Diversity Spotlight Thurday is a weekly meme hosted by the lovely Aimal from Bookshelves and Paperbacks. Every week, you come up with one book fitting three different categories: a diverse book you’ve read and enjoyed, a diverse book on your TBR, and a diverse book that has not been released yet.
Some Kind of Happiness by Claire Legrand
THINGS FINLEY HART DOESN’T WANT TO TALK ABOUT
• Her parents, who are having problems. (But they pretend like they’re not.)
• Being sent to her grandparents’ house for the summer.
• Never having met said grandparents.
• Her blue days—when life feels overwhelming, and it’s hard to keep her head up. (This happens a lot.)
Finley’s only retreat is the Everwood, a forest kingdom that exists in the pages of her notebook. Until she discovers the endless woods behind her grandparents’ house and realizes the Everwood is real–and holds more mysteries than she’d ever imagined, including a family of pirates that she isn’t allowed to talk to, trees covered in ash, and a strange old wizard living in a house made of bones.
With the help of her cousins, Finley sets out on a mission to save the dying Everwood and uncover its secrets. But as the mysteries pile up and the frightening sadness inside her grows, Finley realizes that if she wants to save the Everwood, she’ll first have to save herself.
Reality and fantasy collide in this powerful, heartfelt novel about family, depression, and the power of imagination.
I’ve already gushed a lot about this book since I’ve read it, and I just can’t stop. Some Kind of Happiness tells such a beautiful story, and is such a honest and real portrayal of depression and anxiety. I loved this book so, so much and that’s exactly why I keep talking about it. So that you might pick it up, and fall in love with it yourself.
Tell Me Again How a Crush Should Feel by Sara Farizan
High-school junior Leila has made it most of the way through Armstead Academy without having a crush on anyone, which is something of a relief. Her Persian heritage already makes her different from her classmates; if word got out that she liked girls, life would be twice as hard. But when a sophisticated, beautiful new girl, Saskia, shows up, Leila starts to take risks she never thought she would, especially when it looks as if the attraction between them is mutual. Struggling to sort out her growing feelings and Saskia’s confusing signals, Leila confides in her old friend, Lisa, and grows closer to her fellow drama tech-crew members, especially Tomas, whose comments about his own sexuality are frank, funny, wise, and sometimes painful. Gradually, Leila begins to see that almost all her classmates are more complicated than they first appear to be, and many are keeping fascinating secrets of their own.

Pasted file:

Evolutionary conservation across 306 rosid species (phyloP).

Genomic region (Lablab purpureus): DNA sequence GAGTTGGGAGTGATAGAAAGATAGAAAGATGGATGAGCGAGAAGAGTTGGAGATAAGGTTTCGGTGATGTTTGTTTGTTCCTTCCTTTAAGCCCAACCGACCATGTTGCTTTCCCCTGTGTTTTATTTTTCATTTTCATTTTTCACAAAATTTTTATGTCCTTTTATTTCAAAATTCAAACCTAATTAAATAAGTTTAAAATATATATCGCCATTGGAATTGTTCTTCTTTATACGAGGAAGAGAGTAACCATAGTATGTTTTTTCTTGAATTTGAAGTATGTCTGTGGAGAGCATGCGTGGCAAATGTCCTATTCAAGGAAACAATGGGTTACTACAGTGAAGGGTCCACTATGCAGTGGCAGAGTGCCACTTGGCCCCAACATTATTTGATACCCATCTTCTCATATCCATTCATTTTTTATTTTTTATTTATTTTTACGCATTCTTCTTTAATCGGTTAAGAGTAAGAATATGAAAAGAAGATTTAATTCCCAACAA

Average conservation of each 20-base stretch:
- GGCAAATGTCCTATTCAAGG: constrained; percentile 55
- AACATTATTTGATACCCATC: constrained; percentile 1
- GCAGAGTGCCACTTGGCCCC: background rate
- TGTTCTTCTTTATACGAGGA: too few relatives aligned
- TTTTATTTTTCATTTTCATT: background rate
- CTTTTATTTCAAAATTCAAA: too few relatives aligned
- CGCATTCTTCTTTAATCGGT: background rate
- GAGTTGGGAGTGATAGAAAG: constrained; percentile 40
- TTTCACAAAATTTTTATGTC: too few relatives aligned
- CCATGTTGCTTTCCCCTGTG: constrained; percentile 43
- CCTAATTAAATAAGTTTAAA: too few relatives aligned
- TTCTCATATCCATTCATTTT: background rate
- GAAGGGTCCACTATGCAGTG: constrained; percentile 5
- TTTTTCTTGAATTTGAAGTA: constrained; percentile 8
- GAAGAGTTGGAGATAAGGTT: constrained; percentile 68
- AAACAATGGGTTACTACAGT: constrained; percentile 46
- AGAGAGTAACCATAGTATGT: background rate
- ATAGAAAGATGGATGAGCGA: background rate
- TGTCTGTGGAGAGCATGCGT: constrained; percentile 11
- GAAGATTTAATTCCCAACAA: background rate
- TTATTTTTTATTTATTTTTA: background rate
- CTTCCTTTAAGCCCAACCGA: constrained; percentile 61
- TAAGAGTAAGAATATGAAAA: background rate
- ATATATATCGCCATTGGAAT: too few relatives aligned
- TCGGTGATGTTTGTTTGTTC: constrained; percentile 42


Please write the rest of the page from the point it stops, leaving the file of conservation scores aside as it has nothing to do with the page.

I received this book from my lovely friend Femke for Christmas and I’m so excited to pick it up! Besides loving the cover, I’ve been wanting to pick up more cute f/f romances, and this book seems to be just that.
A List of Cages by Robin Roe
When Adam Blake lands the best elective ever in his senior year, serving as an aide to the school psychologist, he thinks he’s got it made. Sure, it means a lot of sitting around, which isn’t easy for a guy with ADHD, but he can’t complain, since he gets to spend the period texting all his friends. Then the doctor asks him to track down the troubled freshman who keeps dodging her, and Adam discovers that the boy is Julian–the foster brother he hasn’t seen in five years.
Adam is ecstatic to be reunited. At first, Julian seems like the boy he once knew. He’s still kind hearted. He still writes stories and loves picture books meant for little kids. But as they spend more time together, Adam realizes that Julian is keeping secrets, like where he hides during the middle of the day, and what’s really going on inside his house. Adam is determined to help him, but his involvement could cost both boys their lives.
I’m extremely excited about A List of Cages by Robin Roe because it has a main character who has ADHD, and I’ve never read about that before. A few people really close to me have ADHD, so I’m very interested to see what it’s like for them. What’s going on inside their head. I really hope this book will give me just that.
Besides this, A List of Cages sounds like it’s going to be a beautiful but heart-wrenching story, and I can’t wait to pick it up.